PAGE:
As with the case of Kony, what to do about your next smartphone is muddy. Buy a new phone and you’re contributing money to civil war in Africa and reprehensible working conditions in China. Don’t buy one and people in far off lands lose their jobs. Which option is more ethical? Which option shows more appreciation for the world’s needy?
The more you read, the more you realize everything is a gray area. Vegetarianism is good for the environment, but studies also show that a diet including a little bit of meat might be more efficient when it comes to land usage. Hybrid cars may be wasting resources that could be used to develop far more smart and sustainable vehicle alternatives. Fast food is a staple for millions of obese Americans, and yet legislating how consumers can buy unhealthy food seems too Orwellian. It’s the double-edged sword of living in a time of unprecedented access to information: You get to form opinions about a lot of things, but the minute you think you’ve got the right answer, some new piece of knowledge comes along and decimates everything you believed previously.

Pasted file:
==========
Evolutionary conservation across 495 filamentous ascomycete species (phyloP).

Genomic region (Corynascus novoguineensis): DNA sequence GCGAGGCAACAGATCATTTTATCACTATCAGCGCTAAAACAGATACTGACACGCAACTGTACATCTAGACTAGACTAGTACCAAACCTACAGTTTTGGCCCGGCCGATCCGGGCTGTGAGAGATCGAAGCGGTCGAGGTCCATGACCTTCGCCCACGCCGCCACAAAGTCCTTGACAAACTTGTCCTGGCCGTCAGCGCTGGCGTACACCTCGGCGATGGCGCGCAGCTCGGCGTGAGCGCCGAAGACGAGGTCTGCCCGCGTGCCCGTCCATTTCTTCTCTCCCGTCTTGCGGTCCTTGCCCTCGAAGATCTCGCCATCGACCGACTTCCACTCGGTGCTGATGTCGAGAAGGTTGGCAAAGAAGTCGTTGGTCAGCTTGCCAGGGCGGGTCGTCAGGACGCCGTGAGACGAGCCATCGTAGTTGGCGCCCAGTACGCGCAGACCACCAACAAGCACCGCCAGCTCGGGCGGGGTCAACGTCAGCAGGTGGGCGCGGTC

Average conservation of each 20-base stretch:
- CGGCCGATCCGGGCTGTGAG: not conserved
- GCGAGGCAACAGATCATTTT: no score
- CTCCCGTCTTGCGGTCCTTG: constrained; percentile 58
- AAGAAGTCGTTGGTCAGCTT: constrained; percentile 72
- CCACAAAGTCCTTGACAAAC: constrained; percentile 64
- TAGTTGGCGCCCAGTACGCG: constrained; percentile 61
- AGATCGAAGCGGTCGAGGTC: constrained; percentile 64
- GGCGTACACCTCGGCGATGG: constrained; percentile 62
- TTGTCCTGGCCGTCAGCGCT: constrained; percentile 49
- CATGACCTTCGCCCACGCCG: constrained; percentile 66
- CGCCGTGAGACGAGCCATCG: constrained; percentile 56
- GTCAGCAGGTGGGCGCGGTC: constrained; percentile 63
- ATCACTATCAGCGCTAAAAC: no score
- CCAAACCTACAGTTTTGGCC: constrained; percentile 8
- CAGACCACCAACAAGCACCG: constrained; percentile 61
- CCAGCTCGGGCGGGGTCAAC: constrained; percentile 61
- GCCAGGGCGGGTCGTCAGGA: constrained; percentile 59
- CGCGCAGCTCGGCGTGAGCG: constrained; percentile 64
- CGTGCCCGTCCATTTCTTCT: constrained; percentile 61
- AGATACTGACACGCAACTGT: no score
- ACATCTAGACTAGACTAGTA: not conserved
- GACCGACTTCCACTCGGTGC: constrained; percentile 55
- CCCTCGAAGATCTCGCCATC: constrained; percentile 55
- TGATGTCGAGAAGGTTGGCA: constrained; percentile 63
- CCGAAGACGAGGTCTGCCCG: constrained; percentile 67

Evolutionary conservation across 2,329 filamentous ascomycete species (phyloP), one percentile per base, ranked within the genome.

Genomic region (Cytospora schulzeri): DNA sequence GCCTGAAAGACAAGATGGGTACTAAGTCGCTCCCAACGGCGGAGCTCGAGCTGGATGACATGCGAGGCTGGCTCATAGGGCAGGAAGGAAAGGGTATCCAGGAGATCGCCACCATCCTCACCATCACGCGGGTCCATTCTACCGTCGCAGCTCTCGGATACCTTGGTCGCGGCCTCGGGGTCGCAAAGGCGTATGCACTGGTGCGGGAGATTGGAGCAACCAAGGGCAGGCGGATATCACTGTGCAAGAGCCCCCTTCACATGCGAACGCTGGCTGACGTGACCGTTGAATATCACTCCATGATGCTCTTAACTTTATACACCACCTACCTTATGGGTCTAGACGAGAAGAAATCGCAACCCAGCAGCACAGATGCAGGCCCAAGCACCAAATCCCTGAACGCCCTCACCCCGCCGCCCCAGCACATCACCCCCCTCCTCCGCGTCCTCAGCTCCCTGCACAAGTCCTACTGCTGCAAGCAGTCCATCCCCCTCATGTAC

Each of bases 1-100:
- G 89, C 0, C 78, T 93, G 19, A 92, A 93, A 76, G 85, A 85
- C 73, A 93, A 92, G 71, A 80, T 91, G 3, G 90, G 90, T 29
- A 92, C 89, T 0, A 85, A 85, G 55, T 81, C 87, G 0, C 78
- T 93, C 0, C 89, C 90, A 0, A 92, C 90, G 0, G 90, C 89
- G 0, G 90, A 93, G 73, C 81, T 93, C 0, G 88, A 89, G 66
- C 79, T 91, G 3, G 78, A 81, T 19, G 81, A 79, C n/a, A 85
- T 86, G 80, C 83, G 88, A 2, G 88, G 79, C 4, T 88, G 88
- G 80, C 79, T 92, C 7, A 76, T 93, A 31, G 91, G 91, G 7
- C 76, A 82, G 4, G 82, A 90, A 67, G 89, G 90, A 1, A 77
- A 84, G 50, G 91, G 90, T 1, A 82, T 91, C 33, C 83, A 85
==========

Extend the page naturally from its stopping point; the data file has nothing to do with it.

Joseph Kony and the Moral Ambiguity of the Modern World
The backlash against the backlash against the backlash. The film everyone’s talking about reminds us that hardly anything is black and white anymore.
Who is a person interested in making the world better supposed to believe: the do-gooders, or the naysayers attempting to do good by exposing the do-gooders as frauds? It’s a difficult question, not to mention an increasingly relevant one. Kony 2012 and the dialogue it’s created can symbolize a variety of different things, from neo-colonialism to the power of social media. But in their immediate wake, what they seem to most starkly represent is the dizzying moral ambiguity of the modern world, and the frustration to which that ambiguity can lead.
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